Saturday, July 16, 2011


319. It is a mid-summer Saturday, and Brussels has been raining endlessly. I am sorting through boxes of memories, throwing out items that are no longer memorable, or even recognizable. The free and surprisingly well-designed notebook (mini Post-Its in five different colours and a plastic sleeve attached on the inside of the hardcover) that came in a conference bag last July can go. Its first page -- the one and only used page throughout the whole 48-parallel-session conference -- can stay. On the page, a hand-drawn picture of the lecture theatre for a plenary talk: on the stage, a tiny, supposedly fragile figure, labelled John Nash; in the crowded audience, a few enlarged heads, seated in a row, each with his or her own special features emphasized, completed with -- no doubt an attempt to help my intended viewers at the time to recognize which head belongs to whom -- arrows and names. Me, CS, Claire, M., C., "the husband", a reference to C.'s husband, whose name I obviously did not catch. July 2010, Lisbon without rain.

320. Sheena Iyengar was diagnosed with retinitis pigmentosa at the age of three, lost the ability to read at the age of 12, lost sight completely except for the perception of light at the age of 17, received a PhD in social psychology from Stanford at the age of 28, and has been an international expert on the study of choice ever since.

An except from her TED biography. 

We all think we're good at making choices; many of us even enjoy making them. Sheena Iyengar looks deeply at choosing and has discovered many surprising things about it. For instance, her famous "jam study," done while she was a grad student, quantified a counterintuitive truth about decisionmaking -- that when we're presented with too many choices, like 24 varieties of jam, we tend not to choose anything at all.

An excerpt from her TED talk on the art of choosing.  

Bruno Giussani: Thank you. Sheena, there is a detail about your biography that we have not written in the program book. But by now it's evident to everyone in this room. You're blind. And I guess one of the questions on everybody's mind is: How does that influence your study of choosing, because that's an activity that for most people is associated with visual inputs like aesthetics and color and so on?

Sheena Iyengar: Well, it's funny that you should ask that, because one of the things that's interesting about being blind is you actually get a different vantage point when you observe the way sighted people make choices. And as you just mentioned, there's lots of choices out there that are very visual these days. Yeah, I -- as you would expect -- get pretty frustrated by choices like what nail polish to put on, because I have to rely on what other people suggest. And I can't decide. And so one time I was in a beauty salon, and I was trying to decide between two very light shades of pink. And one was called "Ballet Slippers." And the other one was "Adorable." And so I asked these two ladies. And the one lady told me, "Well, you should definitely wear 'Ballet Slippers.'" "Well, what does it look like?" "Well, it's a very elegant shade of pink." "Okay, great." The other lady tells me to wear "Adorable." "What does it look like?" "It's a glamorous shade of pink." And so I asked them, "Well, how do I tell them apart? What's different about them?" And they said, "Well, one is elegant, the other one's glamorous." Okay, we got that. And the only thing they had consensus on: well, if I could see them, I would clearly be able to tell them apart.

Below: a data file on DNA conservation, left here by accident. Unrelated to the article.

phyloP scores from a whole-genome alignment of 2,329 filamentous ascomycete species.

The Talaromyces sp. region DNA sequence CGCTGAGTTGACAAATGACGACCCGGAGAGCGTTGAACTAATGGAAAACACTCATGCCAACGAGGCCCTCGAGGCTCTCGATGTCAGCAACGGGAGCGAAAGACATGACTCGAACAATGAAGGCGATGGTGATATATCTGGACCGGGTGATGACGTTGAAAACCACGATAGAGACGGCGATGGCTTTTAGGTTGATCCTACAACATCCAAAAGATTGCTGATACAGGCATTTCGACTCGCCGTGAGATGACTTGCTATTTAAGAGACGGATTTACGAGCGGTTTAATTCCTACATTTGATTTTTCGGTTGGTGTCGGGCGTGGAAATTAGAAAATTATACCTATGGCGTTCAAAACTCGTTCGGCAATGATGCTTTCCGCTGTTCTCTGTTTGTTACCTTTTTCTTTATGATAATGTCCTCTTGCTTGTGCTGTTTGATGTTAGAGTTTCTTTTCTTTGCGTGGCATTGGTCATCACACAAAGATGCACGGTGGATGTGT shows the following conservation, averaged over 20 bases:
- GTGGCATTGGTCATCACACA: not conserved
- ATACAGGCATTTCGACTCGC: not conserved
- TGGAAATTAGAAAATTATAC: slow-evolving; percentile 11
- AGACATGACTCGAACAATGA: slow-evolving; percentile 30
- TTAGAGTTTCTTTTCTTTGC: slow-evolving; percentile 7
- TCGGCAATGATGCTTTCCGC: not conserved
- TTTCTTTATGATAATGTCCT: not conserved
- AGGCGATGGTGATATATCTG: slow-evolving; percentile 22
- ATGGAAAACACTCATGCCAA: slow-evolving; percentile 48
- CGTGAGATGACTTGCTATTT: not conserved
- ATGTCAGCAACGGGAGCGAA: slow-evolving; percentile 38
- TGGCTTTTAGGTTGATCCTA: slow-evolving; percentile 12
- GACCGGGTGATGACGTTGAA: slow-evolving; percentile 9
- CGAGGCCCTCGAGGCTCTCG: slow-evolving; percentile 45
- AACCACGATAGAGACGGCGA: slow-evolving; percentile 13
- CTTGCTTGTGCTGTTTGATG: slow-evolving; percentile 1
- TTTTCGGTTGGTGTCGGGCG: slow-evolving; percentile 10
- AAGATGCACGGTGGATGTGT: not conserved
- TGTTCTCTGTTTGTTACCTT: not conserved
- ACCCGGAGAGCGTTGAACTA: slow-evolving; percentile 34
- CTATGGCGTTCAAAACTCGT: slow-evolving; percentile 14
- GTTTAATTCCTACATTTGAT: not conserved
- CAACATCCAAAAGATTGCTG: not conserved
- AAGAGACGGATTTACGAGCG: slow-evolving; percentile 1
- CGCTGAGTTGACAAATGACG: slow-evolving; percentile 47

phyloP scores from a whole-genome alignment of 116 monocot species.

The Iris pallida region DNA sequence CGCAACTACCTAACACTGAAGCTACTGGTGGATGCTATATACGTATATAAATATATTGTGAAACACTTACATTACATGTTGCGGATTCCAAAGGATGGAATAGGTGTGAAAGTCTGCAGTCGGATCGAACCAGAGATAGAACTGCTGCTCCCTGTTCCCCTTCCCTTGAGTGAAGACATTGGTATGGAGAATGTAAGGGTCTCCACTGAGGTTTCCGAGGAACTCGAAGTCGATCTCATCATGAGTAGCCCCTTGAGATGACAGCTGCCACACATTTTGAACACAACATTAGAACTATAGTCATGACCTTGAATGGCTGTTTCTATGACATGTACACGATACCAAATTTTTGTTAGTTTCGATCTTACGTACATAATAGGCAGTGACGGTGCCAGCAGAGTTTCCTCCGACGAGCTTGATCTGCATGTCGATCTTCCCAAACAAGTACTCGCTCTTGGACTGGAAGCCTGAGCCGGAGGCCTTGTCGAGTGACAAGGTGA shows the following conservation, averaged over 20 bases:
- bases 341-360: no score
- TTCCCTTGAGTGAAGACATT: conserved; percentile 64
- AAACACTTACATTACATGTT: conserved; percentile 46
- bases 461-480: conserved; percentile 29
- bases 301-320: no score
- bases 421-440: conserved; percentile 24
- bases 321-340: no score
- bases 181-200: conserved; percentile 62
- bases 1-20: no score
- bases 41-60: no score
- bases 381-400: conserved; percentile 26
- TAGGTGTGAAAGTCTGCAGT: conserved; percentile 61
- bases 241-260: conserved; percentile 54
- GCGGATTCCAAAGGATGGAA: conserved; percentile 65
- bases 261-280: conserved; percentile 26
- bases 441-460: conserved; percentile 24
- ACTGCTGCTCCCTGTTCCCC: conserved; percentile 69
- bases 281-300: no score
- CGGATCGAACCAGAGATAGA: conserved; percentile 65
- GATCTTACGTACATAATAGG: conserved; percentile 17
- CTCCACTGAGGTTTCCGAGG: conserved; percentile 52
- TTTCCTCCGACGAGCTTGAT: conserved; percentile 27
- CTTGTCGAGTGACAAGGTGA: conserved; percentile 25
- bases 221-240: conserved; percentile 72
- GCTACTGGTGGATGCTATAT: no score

And what I wondered was whether they were being affected by the name or the contents of the color. So I decided to do a little experiment. So I brought these two bottles of nail polish into the laboratory, and I stripped the labels off. And I brought women into the laboratory, and I asked them, "Which one would you pick?" 50 percent of the women accused me of playing a trick, of putting the same color nail polish in both those bottles. At which point you start to wonder who the trick's really played on. Now of the women that could tell them apart, when the labels were off, they picked "Adorable," and when the labels were on they picked "Ballet Slippers." So as far as I can tell, a rose by any other name probably does look different and maybe even smells different.

321. Do you have any professional working experience in a developing country, I am asked, on the form for the Volunteer Lecturer Program. This question, apparently, is to determine whether I have reasonable expectations of the living conditions in such a country. No, I write, but I grew up in Vietnam for the first fifteen years of my life.

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